Remylee Ann Morrison was three months and one day old when she died of mitochondrial disease.
Her mother, Debralee Morrison, said her baby was diagnosed first with severe combined immunodeficiency, and doctors were working to get her a bone marrow transplant when Morrison found Remylee unresponsive one morning.
“They got her to Rady Children’s Hospital, and we were in there three days before we got the confirmed diagnosis of mitochondrial disease,” Morrison said. “Mitochondria is actually in all of our cells in our body; it’s what gives your cells energy to keep going. Her body – her mitochondria – was dysfunctional so her cells didn’t have the energy to keep her brain, her heart, her lungs, her stomach, all her organs going; she was unable to breathe on her own.”
Remylee Ann Morrison was born Aug. 20, 2019, and died Nov. 21, 2019.
After her daughter was diagnosed with the disease, Morrison met a mother from San Diego whose daughter had also died from the disease.
“Every year there’s a Mito 5K that gets done, and I had never heard about it before,” Morrison said.
The woman was part of the San Diego Mito Supporters Committee who plan the Mito 5K and asked Morrison if she wanted to help. Morrison agreed.
“All the money goes to UCSD research,” Morrison said. “Next year Remylee will actually be the Mito 5K feature child.”
World Mitochondrial Disease Week, which takes place Sept. 13-19, raises awareness of the disease, through fundraising, events and informational and educational awareness.
Morrison said she honors Remylee by putting out green light bulbs in a worldwide action called ‘Light Up for Mito,’ which is hosted by International Mito Patients.
Morrison said she reached out to the Fallbrook community for support and received hundreds of comments from local residents and businesses, even places that haven’t opened their doors yet.
Sherrie Renee is the community relations director of Estancia Senior Living, an assisted living facility in Fallbrook, which is currently being built.
“I immediately felt for her and all that she’s been through,” Renee said. “In senior living we see grief, and we see disease, and we see pain a lot, and the community just wants to be there for people.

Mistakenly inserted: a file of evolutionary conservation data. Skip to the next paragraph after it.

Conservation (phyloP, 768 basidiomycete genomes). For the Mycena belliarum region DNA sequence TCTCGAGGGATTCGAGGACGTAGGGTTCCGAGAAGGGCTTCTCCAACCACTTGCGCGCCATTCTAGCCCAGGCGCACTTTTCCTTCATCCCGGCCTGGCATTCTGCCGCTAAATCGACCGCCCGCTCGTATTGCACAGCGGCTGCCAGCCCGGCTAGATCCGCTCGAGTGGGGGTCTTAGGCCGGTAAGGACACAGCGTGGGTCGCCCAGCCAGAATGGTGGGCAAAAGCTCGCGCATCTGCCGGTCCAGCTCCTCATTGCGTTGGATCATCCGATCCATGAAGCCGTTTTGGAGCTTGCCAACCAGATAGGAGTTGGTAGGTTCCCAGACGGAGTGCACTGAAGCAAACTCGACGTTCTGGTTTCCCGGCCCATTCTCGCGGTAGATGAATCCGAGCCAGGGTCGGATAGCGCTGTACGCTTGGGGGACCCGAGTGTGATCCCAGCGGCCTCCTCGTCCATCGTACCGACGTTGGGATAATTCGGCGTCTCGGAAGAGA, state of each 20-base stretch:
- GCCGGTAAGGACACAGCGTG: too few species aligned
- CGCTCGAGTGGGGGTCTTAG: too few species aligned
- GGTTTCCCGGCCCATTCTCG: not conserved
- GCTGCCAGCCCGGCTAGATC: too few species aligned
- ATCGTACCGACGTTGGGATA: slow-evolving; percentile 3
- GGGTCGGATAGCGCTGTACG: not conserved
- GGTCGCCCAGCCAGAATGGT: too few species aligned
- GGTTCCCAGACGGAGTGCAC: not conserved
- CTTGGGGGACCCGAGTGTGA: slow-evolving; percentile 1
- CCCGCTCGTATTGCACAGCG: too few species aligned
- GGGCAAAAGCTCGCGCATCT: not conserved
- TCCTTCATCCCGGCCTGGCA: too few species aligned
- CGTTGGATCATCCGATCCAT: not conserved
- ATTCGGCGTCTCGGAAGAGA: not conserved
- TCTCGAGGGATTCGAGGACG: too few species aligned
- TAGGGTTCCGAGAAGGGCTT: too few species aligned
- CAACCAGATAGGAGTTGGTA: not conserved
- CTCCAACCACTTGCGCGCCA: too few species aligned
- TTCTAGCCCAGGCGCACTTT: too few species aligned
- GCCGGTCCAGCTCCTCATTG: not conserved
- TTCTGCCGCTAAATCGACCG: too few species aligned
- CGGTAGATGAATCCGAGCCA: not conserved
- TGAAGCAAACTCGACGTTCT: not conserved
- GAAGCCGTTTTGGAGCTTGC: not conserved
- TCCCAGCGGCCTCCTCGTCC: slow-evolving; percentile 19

“We don’t know how long we have. We don’t know if a disease or whatever is going to take over, but it’s not just seniors; it affects everybody. It affects young children; it affects families, and if we can just show our love and support in the Fallbrook community, that’s kind of who we are,” Renee said.
Since the facility is currently being built, there isn’t electricity for them to hang lightbulbs, she said.
“We can put up some balloons,” Renee said. “I’m hoping to make a banner; I kind of looked into a website that talks about it, but a banner that can direct people to a website to get more information about the disease.”
Cendy Mendoza, a Fallbrook local, also has mitochondrial disease. When she heard Remylee’s story, she reached out in support.
“Mitochondrial has affected my life in so many ways, from mentally and physically,” Mendoza said.
She was diagnosed when she was 4 years old.
“I’m 24 years old now,” Mendoza said. “Although I can’t walk, my voice is affected. I have scoliosis. I use a ventilator machine to breath (night and sometimes day). I need help with my daily routine (shower, dress etc.). I’ve kind of accepted my life, and I believe God has a purpose for me.”
When she first saw Morrison’s post, Mendoza said she was somewhat upset knowing that Morrison’s daughter died from the same disease she had.
“I can’t imagine the pain Debralee had of losing her baby,” Mendoza said. “But God has his reasons, and at least she’s resting in peace and not going through all this mitochondrial disease.”
Jodi Mapston, who has known Morrison for a long time, said it’s important to bring awareness to the disease.
“She decided to turn the pain into something so powerful and to bring awareness to the disease that there’s no cure for,” Mapston said of Morrison.
Businesses on Main Avenue in Fallbrook, including The Jewelry Connection, Small Town, and Vintage Retail Therapy, offered their support. People who hadn’t met the Morrison family also reached out; some reside in Fallbrook and some don’t, but they agreed to light a green light bulb.
“It was pretty heartwarming to see complete strangers want to reach out and be so supportive, which I mean, how can you not? She’s a little innocent baby,” Mapston said.
“People supporting Mito Week is something special,” Mendoza said. “Just honoring those who have died from mitochondrial disease and those of us who live our daily struggles. It’s really special to see the support we get from others because suffering from mitochondrial disease isn’t easy at all.”
Morrison also has an 8-year-old son and 3-year-old daughter.
“It’s good for them too, seeing everybody come together,” Morrison said. “I know it totally helps them seeing everybody come together and supporting their sister and all of us, and everybody else who has this disease.”
Fallbrook local Debbie Garris said she will also light up green for Mito Week.
“I, too, lost my oldest daughter four years ago so I know the pain,” Garris said. “I will be turning on approximately 50 green lights that I will have from Sept. 13-19. My balcony will be glowing.”
For more information on World Mitochondrial Disease Week and Light Up for Mito, visit https://mitochondrialdiseaseweek.org/.
University of California San Diego’s Mito 5K, which will feature Remylee Morrison, will take place May 22, 2021. For more information on the event, visit https://www.mitoresearchfund.org/.
Lexington Howe can be reached at firstname.lastname@example.org.